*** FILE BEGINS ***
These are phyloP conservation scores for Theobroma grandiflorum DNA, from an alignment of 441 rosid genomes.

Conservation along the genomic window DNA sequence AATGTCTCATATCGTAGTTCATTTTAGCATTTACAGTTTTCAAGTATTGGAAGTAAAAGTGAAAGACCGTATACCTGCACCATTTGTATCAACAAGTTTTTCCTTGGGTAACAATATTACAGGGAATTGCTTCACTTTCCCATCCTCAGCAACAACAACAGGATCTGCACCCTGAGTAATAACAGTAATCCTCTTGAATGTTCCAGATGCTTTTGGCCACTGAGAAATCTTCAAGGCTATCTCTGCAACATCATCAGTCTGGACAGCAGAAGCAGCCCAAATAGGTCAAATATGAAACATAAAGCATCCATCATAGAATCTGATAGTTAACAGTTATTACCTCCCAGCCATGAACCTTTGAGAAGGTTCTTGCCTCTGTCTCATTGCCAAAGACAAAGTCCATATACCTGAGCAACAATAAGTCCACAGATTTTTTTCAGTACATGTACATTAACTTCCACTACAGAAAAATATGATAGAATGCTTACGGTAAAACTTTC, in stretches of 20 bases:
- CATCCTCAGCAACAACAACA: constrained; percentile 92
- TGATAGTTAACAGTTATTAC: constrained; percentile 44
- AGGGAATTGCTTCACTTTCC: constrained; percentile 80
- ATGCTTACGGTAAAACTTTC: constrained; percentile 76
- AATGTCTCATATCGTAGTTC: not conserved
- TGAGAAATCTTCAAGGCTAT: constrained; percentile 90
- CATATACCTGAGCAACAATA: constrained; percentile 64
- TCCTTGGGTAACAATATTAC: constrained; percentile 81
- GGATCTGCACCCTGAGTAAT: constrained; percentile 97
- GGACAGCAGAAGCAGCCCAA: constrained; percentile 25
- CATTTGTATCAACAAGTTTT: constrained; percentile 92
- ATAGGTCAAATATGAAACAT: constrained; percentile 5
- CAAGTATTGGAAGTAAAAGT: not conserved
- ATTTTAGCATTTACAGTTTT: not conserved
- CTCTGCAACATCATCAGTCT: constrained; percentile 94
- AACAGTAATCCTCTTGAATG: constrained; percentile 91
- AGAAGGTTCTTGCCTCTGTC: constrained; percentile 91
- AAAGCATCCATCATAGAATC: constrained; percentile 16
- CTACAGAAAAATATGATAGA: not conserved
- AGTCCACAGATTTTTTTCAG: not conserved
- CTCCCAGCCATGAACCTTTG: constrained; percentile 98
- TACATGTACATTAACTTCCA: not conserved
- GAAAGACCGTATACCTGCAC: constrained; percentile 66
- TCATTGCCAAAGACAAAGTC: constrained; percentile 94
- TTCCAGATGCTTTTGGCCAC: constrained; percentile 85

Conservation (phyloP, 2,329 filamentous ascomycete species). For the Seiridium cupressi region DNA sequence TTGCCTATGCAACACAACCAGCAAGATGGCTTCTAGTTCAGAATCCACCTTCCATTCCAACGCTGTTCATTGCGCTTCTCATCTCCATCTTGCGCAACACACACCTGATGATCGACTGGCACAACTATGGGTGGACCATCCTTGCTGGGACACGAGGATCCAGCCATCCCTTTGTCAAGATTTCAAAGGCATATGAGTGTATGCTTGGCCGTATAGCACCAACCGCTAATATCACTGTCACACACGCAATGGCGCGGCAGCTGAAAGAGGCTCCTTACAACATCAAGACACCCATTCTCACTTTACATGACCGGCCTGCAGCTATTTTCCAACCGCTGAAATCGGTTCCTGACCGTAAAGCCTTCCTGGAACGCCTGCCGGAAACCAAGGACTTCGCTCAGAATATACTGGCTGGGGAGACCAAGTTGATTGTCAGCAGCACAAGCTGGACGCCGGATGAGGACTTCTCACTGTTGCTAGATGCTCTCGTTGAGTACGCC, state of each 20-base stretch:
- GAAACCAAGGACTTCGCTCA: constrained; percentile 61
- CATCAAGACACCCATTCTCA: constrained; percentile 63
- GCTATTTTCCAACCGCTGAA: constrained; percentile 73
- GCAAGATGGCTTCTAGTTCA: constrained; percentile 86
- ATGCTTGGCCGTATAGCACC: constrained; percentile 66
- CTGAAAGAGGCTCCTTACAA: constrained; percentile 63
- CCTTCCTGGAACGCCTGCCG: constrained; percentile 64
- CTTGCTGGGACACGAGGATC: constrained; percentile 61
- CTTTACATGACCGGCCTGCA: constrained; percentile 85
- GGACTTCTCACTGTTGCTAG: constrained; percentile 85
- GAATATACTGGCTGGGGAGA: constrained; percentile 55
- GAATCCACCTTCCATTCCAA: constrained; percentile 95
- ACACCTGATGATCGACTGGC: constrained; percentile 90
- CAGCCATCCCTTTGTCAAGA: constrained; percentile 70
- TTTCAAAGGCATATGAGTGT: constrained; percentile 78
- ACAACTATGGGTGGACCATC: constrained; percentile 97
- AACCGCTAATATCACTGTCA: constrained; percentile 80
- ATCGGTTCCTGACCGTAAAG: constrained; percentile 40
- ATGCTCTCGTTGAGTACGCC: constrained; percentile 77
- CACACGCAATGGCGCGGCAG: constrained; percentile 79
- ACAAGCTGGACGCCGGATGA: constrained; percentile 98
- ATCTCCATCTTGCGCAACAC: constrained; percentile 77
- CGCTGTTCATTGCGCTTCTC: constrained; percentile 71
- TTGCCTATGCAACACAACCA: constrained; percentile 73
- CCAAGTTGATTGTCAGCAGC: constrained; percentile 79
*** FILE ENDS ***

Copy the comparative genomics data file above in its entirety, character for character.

These are phyloP conservation scores for Theobroma grandiflorum DNA, from an alignment of 441 rosid genomes.

Conservation along the genomic window DNA sequence AATGTCTCATATCGTAGTTCATTTTAGCATTTACAGTTTTCAAGTATTGGAAGTAAAAGTGAAAGACCGTATACCTGCACCATTTGTATCAACAAGTTTTTCCTTGGGTAACAATATTACAGGGAATTGCTTCACTTTCCCATCCTCAGCAACAACAACAGGATCTGCACCCTGAGTAATAACAGTAATCCTCTTGAATGTTCCAGATGCTTTTGGCCACTGAGAAATCTTCAAGGCTATCTCTGCAACATCATCAGTCTGGACAGCAGAAGCAGCCCAAATAGGTCAAATATGAAACATAAAGCATCCATCATAGAATCTGATAGTTAACAGTTATTACCTCCCAGCCATGAACCTTTGAGAAGGTTCTTGCCTCTGTCTCATTGCCAAAGACAAAGTCCATATACCTGAGCAACAATAAGTCCACAGATTTTTTTCAGTACATGTACATTAACTTCCACTACAGAAAAATATGATAGAATGCTTACGGTAAAACTTTC, in stretches of 20 bases:
- CATCCTCAGCAACAACAACA: constrained; percentile 92
- TGATAGTTAACAGTTATTAC: constrained; percentile 44
- AGGGAATTGCTTCACTTTCC: constrained; percentile 80
- ATGCTTACGGTAAAACTTTC: constrained; percentile 76
- AATGTCTCATATCGTAGTTC: not conserved
- TGAGAAATCTTCAAGGCTAT: constrained; percentile 90
- CATATACCTGAGCAACAATA: constrained; percentile 64
- TCCTTGGGTAACAATATTAC: constrained; percentile 81
- GGATCTGCACCCTGAGTAAT: constrained; percentile 97
- GGACAGCAGAAGCAGCCCAA: constrained; percentile 25
- CATTTGTATCAACAAGTTTT: constrained; percentile 92
- ATAGGTCAAATATGAAACAT: constrained; percentile 5
- CAAGTATTGGAAGTAAAAGT: not conserved
- ATTTTAGCATTTACAGTTTT: not conserved
- CTCTGCAACATCATCAGTCT: constrained; percentile 94
- AACAGTAATCCTCTTGAATG: constrained; percentile 91
- AGAAGGTTCTTGCCTCTGTC: constrained; percentile 91
- AAAGCATCCATCATAGAATC: constrained; percentile 16
- CTACAGAAAAATATGATAGA: not conserved
- AGTCCACAGATTTTTTTCAG: not conserved
- CTCCCAGCCATGAACCTTTG: constrained; percentile 98
- TACATGTACATTAACTTCCA: not conserved
- GAAAGACCGTATACCTGCAC: constrained; percentile 66
- TCATTGCCAAAGACAAAGTC: constrained; percentile 94
- TTCCAGATGCTTTTGGCCAC: constrained; percentile 85

Conservation (phyloP, 2,329 filamentous ascomycete species). For the Seiridium cupressi region DNA sequence TTGCCTATGCAACACAACCAGCAAGATGGCTTCTAGTTCAGAATCCACCTTCCATTCCAACGCTGTTCATTGCGCTTCTCATCTCCATCTTGCGCAACACACACCTGATGATCGACTGGCACAACTATGGGTGGACCATCCTTGCTGGGACACGAGGATCCAGCCATCCCTTTGTCAAGATTTCAAAGGCATATGAGTGTATGCTTGGCCGTATAGCACCAACCGCTAATATCACTGTCACACACGCAATGGCGCGGCAGCTGAAAGAGGCTCCTTACAACATCAAGACACCCATTCTCACTTTACATGACCGGCCTGCAGCTATTTTCCAACCGCTGAAATCGGTTCCTGACCGTAAAGCCTTCCTGGAACGCCTGCCGGAAACCAAGGACTTCGCTCAGAATATACTGGCTGGGGAGACCAAGTTGATTGTCAGCAGCACAAGCTGGACGCCGGATGAGGACTTCTCACTGTTGCTAGATGCTCTCGTTGAGTACGCC, state of each 20-base stretch:
- GAAACCAAGGACTTCGCTCA: constrained; percentile 61
- CATCAAGACACCCATTCTCA: constrained; percentile 63
- GCTATTTTCCAACCGCTGAA: constrained; percentile 73
- GCAAGATGGCTTCTAGTTCA: constrained; percentile 86
- ATGCTTGGCCGTATAGCACC: constrained; percentile 66
- CTGAAAGAGGCTCCTTACAA: constrained; percentile 63
- CCTTCCTGGAACGCCTGCCG: constrained; percentile 64
- CTTGCTGGGACACGAGGATC: constrained; percentile 61
- CTTTACATGACCGGCCTGCA: constrained; percentile 85
- GGACTTCTCACTGTTGCTAG: constrained; percentile 85
- GAATATACTGGCTGGGGAGA: constrained; percentile 55
- GAATCCACCTTCCATTCCAA: constrained; percentile 95
- ACACCTGATGATCGACTGGC: constrained; percentile 90
- CAGCCATCCCTTTGTCAAGA: constrained; percentile 70
- TTTCAAAGGCATATGAGTGT: constrained; percentile 78
- ACAACTATGGGTGGACCATC: constrained; percentile 97
- AACCGCTAATATCACTGTCA: constrained; percentile 80
- ATCGGTTCCTGACCGTAAAG: constrained; percentile 40
- ATGCTCTCGTTGAGTACGCC: constrained; percentile 77
- CACACGCAATGGCGCGGCAG: constrained; percentile 79
- ACAAGCTGGACGCCGGATGA: constrained; percentile 98
- ATCTCCATCTTGCGCAACAC: constrained; percentile 77
- CGCTGTTCATTGCGCTTCTC: constrained; percentile 71
- TTGCCTATGCAACACAACCA: constrained; percentile 73
- CCAAGTTGATTGTCAGCAGC: constrained; percentile 79